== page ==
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London marks terrorist attacks

FAMILIES of terrorist victims joined royalty and lawmakers yesterday to unveil a memorial of 52 steel pillars in a London park - one for each victim of the July 7, 2005 attacks on the city's transit system.

British Prime Minister Gordon Brown, London Mayor Boris Johnson and the Prince of Wales and his wife the Duchess of Cornwall attended the memorial service along with the bereaved. The stainless steel columns stand 3.5 meters tall in central London's Hyde Park.

"I believe the date of the London bombings is etched vividly on all our minds, as a brutal intrusion into the lives of thousands of people," Prince Charles told those gathered for the memorial.

Some relatives of those who died left single white or red roses next to a memorial plaque, while the names of all those killed were read aloud.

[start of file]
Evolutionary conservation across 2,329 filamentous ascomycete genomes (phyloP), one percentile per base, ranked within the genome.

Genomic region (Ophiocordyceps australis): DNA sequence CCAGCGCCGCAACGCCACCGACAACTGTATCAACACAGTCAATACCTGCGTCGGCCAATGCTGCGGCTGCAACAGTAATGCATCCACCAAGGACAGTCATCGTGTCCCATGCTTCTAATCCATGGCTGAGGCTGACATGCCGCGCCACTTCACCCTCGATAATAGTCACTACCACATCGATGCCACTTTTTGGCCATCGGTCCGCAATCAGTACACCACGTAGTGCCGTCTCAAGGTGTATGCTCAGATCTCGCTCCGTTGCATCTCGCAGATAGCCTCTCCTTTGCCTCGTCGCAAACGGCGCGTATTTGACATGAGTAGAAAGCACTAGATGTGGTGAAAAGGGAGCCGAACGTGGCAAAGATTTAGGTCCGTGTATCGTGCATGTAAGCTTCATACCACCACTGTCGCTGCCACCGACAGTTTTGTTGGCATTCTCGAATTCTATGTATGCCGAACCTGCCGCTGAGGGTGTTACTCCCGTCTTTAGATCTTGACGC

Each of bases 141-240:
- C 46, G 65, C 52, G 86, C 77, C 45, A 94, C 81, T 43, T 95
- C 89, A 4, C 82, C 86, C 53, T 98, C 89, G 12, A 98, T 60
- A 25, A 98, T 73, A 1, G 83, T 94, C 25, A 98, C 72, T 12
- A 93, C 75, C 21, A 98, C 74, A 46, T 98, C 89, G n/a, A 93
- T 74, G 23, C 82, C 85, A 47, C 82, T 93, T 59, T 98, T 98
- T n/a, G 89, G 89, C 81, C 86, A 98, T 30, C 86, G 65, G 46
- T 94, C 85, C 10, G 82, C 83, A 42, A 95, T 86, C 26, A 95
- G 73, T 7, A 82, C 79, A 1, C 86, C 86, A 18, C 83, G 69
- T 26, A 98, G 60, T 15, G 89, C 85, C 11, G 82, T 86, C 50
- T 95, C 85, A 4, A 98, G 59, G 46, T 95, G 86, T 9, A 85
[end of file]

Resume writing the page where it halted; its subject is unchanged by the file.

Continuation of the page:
Cathey Johnson, whose husband Adrian Johnson was killed, took her two children to the memorial. "I think the designers have been really careful to accommodate everybody's needs. I think it's very fitting," she said.

Marc Lambert, an art consultant who carried a large bouquet of roses to the memorial service, said he'd left flowers at the bomb sites each year since the attacks. "Every year I have usually brought bouquets to each of the sites as a gesture to say that 'London hasn't forgotten you'," he said. "I hope this will crystalize as a place to remember how London gets knocked down, gets up and carries on."

As Londoners gathered for the ceremony, British lawmakers warned that the city's subway and bus network remain extremely vulnerable to attack by terrorists. The Home Affairs Select Committee said in a report published yesterday that the city's famous Tube and bus networks remain iconic targets.

Committee chairman Keith Vaz said that the panel will hold a new inquiry into the July 7, 2005 attacks and will ask the heads of Britain's intelligence agencies to give evidence.

Parliament's Intelligence and Security Committee has held two previous inquiries into the attacks, both of which rejected claims that security officials did too little to thwart the attacks.


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